Andrew Carnegie, "The Best Fields for Philanthropy," The North American Review, Volume 149, Issue 397, December, 1889

David Zent (not verified) 13 years 11 weeks ago

Republicans aren't even real humans any more, but are now corporations. It doesn't surprise that in everything they do, they strive to externalize costs and internalize profits. The pathetic thing is they feel good inside when they can get one over on their fellow man.

I see this firsthand in my strongly Republican town in the San Joaquin Valley in California, and I walk around shocked and disgusted most of the time. I'll be moving up your way when I can, Thom. I've had it with the heartlessness.

Making Progress (not verified) 13 years 11 weeks ago

Bill Maher articulates "The Commons" in a funny and easy to understand article:

How about this for a New Rule: Not everything in America has to make a profit. It used to be that there were some services and institutions so vital to our nation that they were exempt from market pressures. Some things we just didn't do for money. The United States always defined capitalism, but it didn't used to define us. But now it's becoming all that we are.

Did you know, for example, that there was a time when being called a "war profiteer" was a bad thing? But now our war zones are dominated by private contractors and mercenaries who work for corporations. There are more private contractors in Iraq than American troops, and we pay them generous salaries to do jobs the troops used to do for themselves ­-- like laundry. War is not supposed to turn a profit, but our wars have become boondoggles for weapons manufacturers and connected civilian contractors.

Prisons used to be a non-profit business, too. And for good reason --­ who the hell wants to own a prison? By definition you're going to have trouble with the tenants. But now prisons are big business. A company called the Corrections Corporation of America is on the New York Stock Exchange, which is convenient since that's where all the real crime is happening anyway. The CCA and similar corporations actually lobby Congress for stiffer sentencing laws so they can lock more people up and make more money. That's why America has the world;s largest prison population ­-- because actually rehabilitating people would have a negative impact on the bottom line.

Television news is another area that used to be roped off from the profit motive. When Walter Cronkite died last week, it was odd to see news anchor after news anchor talking about how much better the news coverage was back in Cronkite's day. I thought, "Gee, if only you were in a position to do something about it."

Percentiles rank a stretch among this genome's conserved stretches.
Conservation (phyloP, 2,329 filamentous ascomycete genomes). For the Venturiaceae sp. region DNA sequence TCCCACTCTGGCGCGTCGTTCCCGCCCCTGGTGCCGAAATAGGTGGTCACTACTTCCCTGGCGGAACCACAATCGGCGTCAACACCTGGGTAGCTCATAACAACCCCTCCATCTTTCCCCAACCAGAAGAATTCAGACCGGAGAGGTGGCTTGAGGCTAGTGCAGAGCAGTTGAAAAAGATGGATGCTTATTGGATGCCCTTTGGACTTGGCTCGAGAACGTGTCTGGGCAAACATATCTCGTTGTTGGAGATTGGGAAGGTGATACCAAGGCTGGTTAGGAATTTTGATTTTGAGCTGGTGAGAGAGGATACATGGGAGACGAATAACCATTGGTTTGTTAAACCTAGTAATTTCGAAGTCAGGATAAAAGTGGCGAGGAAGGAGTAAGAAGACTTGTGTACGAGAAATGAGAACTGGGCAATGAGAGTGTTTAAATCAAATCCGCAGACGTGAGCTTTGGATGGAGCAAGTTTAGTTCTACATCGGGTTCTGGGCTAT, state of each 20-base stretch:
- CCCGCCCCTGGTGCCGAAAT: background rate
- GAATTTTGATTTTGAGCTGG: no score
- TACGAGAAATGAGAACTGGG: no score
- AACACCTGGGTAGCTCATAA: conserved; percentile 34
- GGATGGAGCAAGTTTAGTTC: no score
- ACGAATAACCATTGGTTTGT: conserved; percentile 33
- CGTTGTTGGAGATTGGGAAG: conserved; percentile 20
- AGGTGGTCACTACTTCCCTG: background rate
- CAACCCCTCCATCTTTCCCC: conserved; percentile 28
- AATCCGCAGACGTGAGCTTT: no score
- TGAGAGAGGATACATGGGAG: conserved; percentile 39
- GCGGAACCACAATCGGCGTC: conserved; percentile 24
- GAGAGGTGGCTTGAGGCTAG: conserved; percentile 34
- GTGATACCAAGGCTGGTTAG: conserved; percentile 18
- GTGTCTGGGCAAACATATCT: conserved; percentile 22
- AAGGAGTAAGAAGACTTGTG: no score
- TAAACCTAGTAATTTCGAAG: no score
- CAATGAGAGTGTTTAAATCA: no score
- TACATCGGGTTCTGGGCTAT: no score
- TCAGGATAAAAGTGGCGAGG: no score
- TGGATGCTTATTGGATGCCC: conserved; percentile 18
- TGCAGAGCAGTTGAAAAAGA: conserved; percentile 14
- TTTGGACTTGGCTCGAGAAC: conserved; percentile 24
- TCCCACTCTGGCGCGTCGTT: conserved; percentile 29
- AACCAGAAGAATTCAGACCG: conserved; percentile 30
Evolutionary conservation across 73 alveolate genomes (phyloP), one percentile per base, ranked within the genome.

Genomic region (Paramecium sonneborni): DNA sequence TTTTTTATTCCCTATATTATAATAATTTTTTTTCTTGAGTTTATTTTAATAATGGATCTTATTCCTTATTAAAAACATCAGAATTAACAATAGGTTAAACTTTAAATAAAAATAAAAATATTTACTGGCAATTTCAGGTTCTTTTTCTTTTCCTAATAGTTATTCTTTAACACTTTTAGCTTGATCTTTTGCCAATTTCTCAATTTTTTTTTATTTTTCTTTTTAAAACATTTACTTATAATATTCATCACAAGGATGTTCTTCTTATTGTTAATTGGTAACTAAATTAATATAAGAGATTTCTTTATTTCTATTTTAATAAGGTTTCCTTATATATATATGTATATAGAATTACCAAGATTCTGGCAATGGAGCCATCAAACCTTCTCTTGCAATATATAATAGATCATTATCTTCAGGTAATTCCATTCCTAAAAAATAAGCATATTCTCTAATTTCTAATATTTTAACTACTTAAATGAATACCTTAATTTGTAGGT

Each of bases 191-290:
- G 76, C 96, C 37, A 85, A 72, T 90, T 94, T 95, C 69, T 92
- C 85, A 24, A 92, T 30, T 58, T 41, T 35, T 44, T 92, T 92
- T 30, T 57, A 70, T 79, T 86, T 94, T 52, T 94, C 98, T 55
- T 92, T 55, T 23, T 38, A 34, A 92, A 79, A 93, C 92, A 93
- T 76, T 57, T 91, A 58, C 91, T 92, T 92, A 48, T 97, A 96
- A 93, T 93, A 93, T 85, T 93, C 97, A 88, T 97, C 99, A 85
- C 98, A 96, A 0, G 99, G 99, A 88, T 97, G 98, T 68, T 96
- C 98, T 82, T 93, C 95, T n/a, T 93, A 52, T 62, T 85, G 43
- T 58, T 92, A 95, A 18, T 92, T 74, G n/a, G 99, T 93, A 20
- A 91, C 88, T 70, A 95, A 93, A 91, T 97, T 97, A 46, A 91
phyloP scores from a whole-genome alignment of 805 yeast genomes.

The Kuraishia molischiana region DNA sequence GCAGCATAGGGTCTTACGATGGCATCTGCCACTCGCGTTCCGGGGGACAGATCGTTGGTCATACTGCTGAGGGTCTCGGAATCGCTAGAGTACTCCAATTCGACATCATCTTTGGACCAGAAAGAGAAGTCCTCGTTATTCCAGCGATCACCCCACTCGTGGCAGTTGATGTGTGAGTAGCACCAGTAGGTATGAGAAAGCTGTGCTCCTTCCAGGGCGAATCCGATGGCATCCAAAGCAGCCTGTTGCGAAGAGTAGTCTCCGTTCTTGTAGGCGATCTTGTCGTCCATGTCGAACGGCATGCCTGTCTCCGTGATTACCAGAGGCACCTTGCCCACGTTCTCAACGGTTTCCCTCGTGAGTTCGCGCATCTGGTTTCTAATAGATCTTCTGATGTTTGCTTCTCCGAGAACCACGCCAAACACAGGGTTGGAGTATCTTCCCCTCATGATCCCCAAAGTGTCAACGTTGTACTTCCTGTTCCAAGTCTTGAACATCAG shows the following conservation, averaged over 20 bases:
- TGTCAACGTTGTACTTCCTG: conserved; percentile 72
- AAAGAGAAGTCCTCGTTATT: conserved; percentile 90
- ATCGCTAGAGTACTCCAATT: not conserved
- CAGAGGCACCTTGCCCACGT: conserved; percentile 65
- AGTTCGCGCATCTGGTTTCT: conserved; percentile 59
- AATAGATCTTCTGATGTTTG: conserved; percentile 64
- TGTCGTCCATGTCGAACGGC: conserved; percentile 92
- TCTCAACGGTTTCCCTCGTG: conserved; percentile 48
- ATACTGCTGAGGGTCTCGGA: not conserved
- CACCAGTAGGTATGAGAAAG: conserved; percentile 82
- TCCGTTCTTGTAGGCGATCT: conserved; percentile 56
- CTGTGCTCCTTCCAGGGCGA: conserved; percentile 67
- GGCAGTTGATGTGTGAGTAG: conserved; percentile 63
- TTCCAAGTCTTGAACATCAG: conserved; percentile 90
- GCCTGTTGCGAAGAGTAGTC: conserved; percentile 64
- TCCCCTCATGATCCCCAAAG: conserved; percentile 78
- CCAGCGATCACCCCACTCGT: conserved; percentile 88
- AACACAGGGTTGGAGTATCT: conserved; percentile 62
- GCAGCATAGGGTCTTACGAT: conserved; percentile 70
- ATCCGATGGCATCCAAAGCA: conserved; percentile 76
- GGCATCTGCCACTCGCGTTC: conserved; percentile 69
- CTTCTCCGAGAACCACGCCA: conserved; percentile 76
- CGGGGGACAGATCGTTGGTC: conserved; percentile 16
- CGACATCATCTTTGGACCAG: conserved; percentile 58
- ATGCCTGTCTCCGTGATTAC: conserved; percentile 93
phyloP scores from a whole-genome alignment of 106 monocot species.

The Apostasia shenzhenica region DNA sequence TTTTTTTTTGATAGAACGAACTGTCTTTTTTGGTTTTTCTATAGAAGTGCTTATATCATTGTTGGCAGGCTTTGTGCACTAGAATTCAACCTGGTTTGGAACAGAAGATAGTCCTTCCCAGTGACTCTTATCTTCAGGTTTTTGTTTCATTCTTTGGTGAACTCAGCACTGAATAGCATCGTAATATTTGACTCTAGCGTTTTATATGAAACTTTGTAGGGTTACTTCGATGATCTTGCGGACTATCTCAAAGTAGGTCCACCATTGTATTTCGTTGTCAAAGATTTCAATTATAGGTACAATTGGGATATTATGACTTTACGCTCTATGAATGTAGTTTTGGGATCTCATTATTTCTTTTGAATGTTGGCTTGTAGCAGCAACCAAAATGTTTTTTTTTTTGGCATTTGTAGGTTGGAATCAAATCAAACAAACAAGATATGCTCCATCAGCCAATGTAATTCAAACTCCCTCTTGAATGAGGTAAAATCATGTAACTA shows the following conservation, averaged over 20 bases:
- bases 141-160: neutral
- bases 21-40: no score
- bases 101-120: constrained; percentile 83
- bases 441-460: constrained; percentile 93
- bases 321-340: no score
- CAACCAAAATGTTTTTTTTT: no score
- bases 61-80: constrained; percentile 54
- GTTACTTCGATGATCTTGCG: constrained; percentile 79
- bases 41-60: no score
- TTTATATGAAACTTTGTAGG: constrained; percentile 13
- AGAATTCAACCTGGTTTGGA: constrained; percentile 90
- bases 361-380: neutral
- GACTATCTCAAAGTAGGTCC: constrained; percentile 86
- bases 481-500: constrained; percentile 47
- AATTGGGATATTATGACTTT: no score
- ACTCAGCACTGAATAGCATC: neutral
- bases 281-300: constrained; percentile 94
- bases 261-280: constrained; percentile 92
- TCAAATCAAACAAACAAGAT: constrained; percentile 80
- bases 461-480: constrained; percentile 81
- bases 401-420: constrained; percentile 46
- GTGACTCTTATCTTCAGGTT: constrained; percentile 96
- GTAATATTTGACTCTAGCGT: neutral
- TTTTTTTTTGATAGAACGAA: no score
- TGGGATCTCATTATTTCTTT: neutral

But maybe they aren't. Because unlike in Cronkite's day, today's news has to make a profit like all the other divisions in a media conglomerate. That's why it wasn't surprising to see the CBS Evening News broadcast live from the Staples Center for two nights this month, just in case Michael Jackson came back to life and sold Iran nuclear weapons. In Uncle Walter's time, the news division was a loss leader. Making money was the job of The Beverly Hillbillies. And now that we have reporters moving to Alaska to hang out with the Palin family, the news is The Beverly Hillbillies.

And finally, there's health care. It wasn't that long ago that when a kid broke his leg playing stickball, his parents took him to the local Catholic hospital, the nun put a thermometer in his mouth, the doctor slapped some plaster on his ankle and you were done. The bill was $1.50, plus you got to keep the thermometer.

But like everything else that's good and noble in life, some Wall Street wizard decided that hospitals could be big business, so now they're run by some bean counters in a corporate plaza in Charlotte. In the U.S. today, three giant for-profit conglomerates own close to 600 hospitals and other health care facilities. They're not hospitals anymore; they're Jiffy Lubes with bedpans. America's largest hospital chain, HCA, was founded by the family of Bill Frist, who perfectly represents the Republican attitude toward health care: it's not a right, it's a racket. The more people who get sick and need medicine, the higher their profit margins. Which is why they're always pushing the Jell-O.

Because medicine is now for-profit we have things like "recision," where insurance companies hire people to figure out ways to deny you coverage when you get sick, even though you've been paying into your plan for years.

When did the profit motive become the only reason to do anything? When did that become the new patriotism? Ask not what you could do for your country, ask what's in it for Blue Cross/Blue Shield.

If conservatives get to call universal health care "socialized medicine," I get to call private health care "soulless vampires making money off human pain." The problem with President Obama's health care plan isn't socialism, it's capitalism.

And if medicine is for profit, and war, and the news, and the penal system, my question is: what's wrong with firemen? Why don't they charge? They must be commies. Oh my God! That explains the red trucks!